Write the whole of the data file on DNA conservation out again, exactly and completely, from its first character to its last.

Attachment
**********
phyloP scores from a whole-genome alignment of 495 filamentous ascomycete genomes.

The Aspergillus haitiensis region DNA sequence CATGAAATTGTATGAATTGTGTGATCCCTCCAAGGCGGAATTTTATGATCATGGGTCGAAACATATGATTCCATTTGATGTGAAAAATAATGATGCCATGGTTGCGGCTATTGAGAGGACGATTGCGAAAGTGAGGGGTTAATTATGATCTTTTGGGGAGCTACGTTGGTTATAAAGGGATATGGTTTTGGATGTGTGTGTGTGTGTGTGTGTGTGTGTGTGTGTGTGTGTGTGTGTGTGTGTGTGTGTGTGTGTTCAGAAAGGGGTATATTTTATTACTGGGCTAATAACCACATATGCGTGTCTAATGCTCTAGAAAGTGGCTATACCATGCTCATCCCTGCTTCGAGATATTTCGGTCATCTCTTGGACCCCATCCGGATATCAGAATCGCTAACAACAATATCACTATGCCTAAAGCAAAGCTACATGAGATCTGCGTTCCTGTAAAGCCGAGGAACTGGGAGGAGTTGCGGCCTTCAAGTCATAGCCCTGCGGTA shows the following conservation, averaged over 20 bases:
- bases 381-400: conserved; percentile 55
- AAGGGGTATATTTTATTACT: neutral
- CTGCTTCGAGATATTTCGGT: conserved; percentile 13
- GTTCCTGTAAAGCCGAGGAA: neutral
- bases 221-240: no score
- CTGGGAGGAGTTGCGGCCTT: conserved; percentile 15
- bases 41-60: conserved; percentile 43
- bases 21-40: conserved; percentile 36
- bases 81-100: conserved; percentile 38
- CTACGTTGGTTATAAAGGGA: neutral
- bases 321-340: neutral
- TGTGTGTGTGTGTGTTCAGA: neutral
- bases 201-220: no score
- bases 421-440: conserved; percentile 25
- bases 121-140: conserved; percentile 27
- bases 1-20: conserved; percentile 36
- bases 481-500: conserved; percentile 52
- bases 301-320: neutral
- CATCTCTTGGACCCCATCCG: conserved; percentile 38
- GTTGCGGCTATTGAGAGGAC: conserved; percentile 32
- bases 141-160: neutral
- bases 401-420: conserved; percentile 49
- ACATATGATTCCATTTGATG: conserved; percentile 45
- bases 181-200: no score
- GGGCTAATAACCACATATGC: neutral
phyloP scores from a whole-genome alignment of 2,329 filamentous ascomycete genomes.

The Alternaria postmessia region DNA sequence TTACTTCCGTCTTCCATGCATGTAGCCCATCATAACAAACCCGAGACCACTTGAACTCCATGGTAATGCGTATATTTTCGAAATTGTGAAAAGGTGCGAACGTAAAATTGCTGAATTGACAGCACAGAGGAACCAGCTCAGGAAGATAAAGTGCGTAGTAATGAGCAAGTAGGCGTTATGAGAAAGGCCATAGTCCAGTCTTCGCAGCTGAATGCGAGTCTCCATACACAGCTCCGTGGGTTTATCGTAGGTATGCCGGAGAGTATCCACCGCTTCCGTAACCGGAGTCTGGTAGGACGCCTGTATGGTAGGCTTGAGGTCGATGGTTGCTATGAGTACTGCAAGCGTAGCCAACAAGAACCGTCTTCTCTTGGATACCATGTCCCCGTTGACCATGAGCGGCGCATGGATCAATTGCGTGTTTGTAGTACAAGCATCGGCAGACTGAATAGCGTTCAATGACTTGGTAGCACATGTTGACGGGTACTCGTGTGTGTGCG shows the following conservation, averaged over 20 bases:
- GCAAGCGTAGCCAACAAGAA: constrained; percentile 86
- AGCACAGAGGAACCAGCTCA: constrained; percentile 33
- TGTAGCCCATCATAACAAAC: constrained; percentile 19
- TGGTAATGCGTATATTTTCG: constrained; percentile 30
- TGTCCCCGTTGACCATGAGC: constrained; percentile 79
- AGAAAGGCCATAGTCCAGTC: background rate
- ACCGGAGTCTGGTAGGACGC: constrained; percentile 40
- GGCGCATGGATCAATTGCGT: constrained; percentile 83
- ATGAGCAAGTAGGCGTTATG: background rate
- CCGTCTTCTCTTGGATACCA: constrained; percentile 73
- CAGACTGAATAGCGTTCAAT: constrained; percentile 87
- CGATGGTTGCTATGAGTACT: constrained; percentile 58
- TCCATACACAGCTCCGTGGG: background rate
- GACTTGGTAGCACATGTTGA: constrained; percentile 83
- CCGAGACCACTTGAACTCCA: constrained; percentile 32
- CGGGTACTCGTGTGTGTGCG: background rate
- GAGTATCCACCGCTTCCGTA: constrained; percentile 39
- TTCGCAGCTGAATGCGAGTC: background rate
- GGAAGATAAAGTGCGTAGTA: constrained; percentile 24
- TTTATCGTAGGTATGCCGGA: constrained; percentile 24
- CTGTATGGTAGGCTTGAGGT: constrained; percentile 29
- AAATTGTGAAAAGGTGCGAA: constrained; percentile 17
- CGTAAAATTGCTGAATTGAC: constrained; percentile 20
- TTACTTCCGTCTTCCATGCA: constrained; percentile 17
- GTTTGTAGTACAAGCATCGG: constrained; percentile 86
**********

phyloP scores from a whole-genome alignment of 495 filamentous ascomycete genomes.

The Aspergillus haitiensis region DNA sequence CATGAAATTGTATGAATTGTGTGATCCCTCCAAGGCGGAATTTTATGATCATGGGTCGAAACATATGATTCCATTTGATGTGAAAAATAATGATGCCATGGTTGCGGCTATTGAGAGGACGATTGCGAAAGTGAGGGGTTAATTATGATCTTTTGGGGAGCTACGTTGGTTATAAAGGGATATGGTTTTGGATGTGTGTGTGTGTGTGTGTGTGTGTGTGTGTGTGTGTGTGTGTGTGTGTGTGTGTGTGTGTGTTCAGAAAGGGGTATATTTTATTACTGGGCTAATAACCACATATGCGTGTCTAATGCTCTAGAAAGTGGCTATACCATGCTCATCCCTGCTTCGAGATATTTCGGTCATCTCTTGGACCCCATCCGGATATCAGAATCGCTAACAACAATATCACTATGCCTAAAGCAAAGCTACATGAGATCTGCGTTCCTGTAAAGCCGAGGAACTGGGAGGAGTTGCGGCCTTCAAGTCATAGCCCTGCGGTA shows the following conservation, averaged over 20 bases:
- bases 381-400: conserved; percentile 55
- AAGGGGTATATTTTATTACT: neutral
- CTGCTTCGAGATATTTCGGT: conserved; percentile 13
- GTTCCTGTAAAGCCGAGGAA: neutral
- bases 221-240: no score
- CTGGGAGGAGTTGCGGCCTT: conserved; percentile 15
- bases 41-60: conserved; percentile 43
- bases 21-40: conserved; percentile 36
- bases 81-100: conserved; percentile 38
- CTACGTTGGTTATAAAGGGA: neutral
- bases 321-340: neutral
- TGTGTGTGTGTGTGTTCAGA: neutral
- bases 201-220: no score
- bases 421-440: conserved; percentile 25
- bases 121-140: conserved; percentile 27
- bases 1-20: conserved; percentile 36
- bases 481-500: conserved; percentile 52
- bases 301-320: neutral
- CATCTCTTGGACCCCATCCG: conserved; percentile 38
- GTTGCGGCTATTGAGAGGAC: conserved; percentile 32
- bases 141-160: neutral
- bases 401-420: conserved; percentile 49
- ACATATGATTCCATTTGATG: conserved; percentile 45
- bases 181-200: no score
- GGGCTAATAACCACATATGC: neutral
phyloP scores from a whole-genome alignment of 2,329 filamentous ascomycete genomes.

The Alternaria postmessia region DNA sequence TTACTTCCGTCTTCCATGCATGTAGCCCATCATAACAAACCCGAGACCACTTGAACTCCATGGTAATGCGTATATTTTCGAAATTGTGAAAAGGTGCGAACGTAAAATTGCTGAATTGACAGCACAGAGGAACCAGCTCAGGAAGATAAAGTGCGTAGTAATGAGCAAGTAGGCGTTATGAGAAAGGCCATAGTCCAGTCTTCGCAGCTGAATGCGAGTCTCCATACACAGCTCCGTGGGTTTATCGTAGGTATGCCGGAGAGTATCCACCGCTTCCGTAACCGGAGTCTGGTAGGACGCCTGTATGGTAGGCTTGAGGTCGATGGTTGCTATGAGTACTGCAAGCGTAGCCAACAAGAACCGTCTTCTCTTGGATACCATGTCCCCGTTGACCATGAGCGGCGCATGGATCAATTGCGTGTTTGTAGTACAAGCATCGGCAGACTGAATAGCGTTCAATGACTTGGTAGCACATGTTGACGGGTACTCGTGTGTGTGCG shows the following conservation, averaged over 20 bases:
- GCAAGCGTAGCCAACAAGAA: constrained; percentile 86
- AGCACAGAGGAACCAGCTCA: constrained; percentile 33
- TGTAGCCCATCATAACAAAC: constrained; percentile 19
- TGGTAATGCGTATATTTTCG: constrained; percentile 30
- TGTCCCCGTTGACCATGAGC: constrained; percentile 79
- AGAAAGGCCATAGTCCAGTC: background rate
- ACCGGAGTCTGGTAGGACGC: constrained; percentile 40
- GGCGCATGGATCAATTGCGT: constrained; percentile 83
- ATGAGCAAGTAGGCGTTATG: background rate
- CCGTCTTCTCTTGGATACCA: constrained; percentile 73
- CAGACTGAATAGCGTTCAAT: constrained; percentile 87
- CGATGGTTGCTATGAGTACT: constrained; percentile 58
- TCCATACACAGCTCCGTGGG: background rate
- GACTTGGTAGCACATGTTGA: constrained; percentile 83
- CCGAGACCACTTGAACTCCA: constrained; percentile 32
- CGGGTACTCGTGTGTGTGCG: background rate
- GAGTATCCACCGCTTCCGTA: constrained; percentile 39
- TTCGCAGCTGAATGCGAGTC: background rate
- GGAAGATAAAGTGCGTAGTA: constrained; percentile 24
- TTTATCGTAGGTATGCCGGA: constrained; percentile 24
- CTGTATGGTAGGCTTGAGGT: constrained; percentile 29
- AAATTGTGAAAAGGTGCGAA: constrained; percentile 17
- CGTAAAATTGCTGAATTGAC: constrained; percentile 20
- TTACTTCCGTCTTCCATGCA: constrained; percentile 17
- GTTTGTAGTACAAGCATCGG: constrained; percentile 86